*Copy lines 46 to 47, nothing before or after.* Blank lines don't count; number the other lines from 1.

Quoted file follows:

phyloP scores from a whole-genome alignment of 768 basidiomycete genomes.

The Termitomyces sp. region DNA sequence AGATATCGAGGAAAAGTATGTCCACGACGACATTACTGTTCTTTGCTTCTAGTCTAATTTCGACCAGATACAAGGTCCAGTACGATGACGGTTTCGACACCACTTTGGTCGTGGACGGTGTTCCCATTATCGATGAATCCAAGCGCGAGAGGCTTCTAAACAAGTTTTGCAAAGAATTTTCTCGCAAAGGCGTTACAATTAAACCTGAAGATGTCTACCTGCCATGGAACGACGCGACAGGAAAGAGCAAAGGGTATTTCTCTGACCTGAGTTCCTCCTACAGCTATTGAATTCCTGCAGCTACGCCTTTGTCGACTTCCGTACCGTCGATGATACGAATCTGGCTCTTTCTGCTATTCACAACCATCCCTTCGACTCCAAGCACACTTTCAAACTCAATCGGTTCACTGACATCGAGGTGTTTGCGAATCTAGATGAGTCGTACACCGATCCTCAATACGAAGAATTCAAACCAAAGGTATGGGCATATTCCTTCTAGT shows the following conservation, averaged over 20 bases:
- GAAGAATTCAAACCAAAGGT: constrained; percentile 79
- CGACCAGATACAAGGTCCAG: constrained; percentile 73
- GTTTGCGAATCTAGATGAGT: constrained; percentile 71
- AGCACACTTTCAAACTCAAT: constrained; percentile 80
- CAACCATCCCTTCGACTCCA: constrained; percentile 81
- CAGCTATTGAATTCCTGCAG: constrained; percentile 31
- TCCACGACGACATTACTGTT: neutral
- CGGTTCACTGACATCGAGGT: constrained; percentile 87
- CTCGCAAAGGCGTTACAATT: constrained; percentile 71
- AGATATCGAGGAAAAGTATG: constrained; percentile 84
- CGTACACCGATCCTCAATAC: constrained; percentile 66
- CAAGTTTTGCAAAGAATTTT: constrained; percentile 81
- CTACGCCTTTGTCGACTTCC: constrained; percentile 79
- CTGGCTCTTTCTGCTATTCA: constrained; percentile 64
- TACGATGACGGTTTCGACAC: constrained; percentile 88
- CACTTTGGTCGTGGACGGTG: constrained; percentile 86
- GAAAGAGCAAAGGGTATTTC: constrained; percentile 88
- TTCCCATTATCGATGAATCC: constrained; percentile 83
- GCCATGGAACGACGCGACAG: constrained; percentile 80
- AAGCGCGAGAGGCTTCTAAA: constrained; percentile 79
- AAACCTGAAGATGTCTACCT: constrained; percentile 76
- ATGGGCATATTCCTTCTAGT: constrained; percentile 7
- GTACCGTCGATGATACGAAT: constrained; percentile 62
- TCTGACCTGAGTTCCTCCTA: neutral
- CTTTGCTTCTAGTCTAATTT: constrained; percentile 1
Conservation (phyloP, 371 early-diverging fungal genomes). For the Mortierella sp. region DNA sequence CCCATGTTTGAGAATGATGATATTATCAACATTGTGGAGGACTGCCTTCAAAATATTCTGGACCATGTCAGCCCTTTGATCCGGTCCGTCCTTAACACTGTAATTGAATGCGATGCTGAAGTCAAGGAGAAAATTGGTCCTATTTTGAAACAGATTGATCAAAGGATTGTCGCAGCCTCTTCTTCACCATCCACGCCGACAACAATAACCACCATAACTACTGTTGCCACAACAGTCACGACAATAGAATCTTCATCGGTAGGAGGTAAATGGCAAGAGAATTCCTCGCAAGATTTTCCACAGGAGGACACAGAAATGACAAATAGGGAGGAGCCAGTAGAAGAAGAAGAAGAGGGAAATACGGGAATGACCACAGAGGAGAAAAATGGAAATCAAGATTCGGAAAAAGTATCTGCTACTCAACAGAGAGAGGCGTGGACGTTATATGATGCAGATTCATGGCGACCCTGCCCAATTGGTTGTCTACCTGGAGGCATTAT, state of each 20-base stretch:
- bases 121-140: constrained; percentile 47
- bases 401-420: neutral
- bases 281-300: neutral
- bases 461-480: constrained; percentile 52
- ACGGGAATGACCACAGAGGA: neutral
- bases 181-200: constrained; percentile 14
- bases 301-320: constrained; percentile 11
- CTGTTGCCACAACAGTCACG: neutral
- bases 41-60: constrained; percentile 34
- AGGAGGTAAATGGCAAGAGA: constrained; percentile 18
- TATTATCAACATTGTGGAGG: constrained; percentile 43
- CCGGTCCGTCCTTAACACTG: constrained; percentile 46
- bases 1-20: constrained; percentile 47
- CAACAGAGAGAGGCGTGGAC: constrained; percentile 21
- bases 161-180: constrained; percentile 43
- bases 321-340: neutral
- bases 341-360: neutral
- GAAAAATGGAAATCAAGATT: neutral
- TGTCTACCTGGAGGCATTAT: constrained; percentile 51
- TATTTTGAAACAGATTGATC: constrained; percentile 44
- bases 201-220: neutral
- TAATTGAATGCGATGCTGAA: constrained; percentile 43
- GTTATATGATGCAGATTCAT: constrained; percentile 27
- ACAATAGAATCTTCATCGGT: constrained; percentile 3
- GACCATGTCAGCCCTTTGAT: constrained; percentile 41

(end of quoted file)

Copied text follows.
- GAAAAATGGAAATCAAGATT: neutral
- TGTCTACCTGGAGGCATTAT: constrained; percentile 51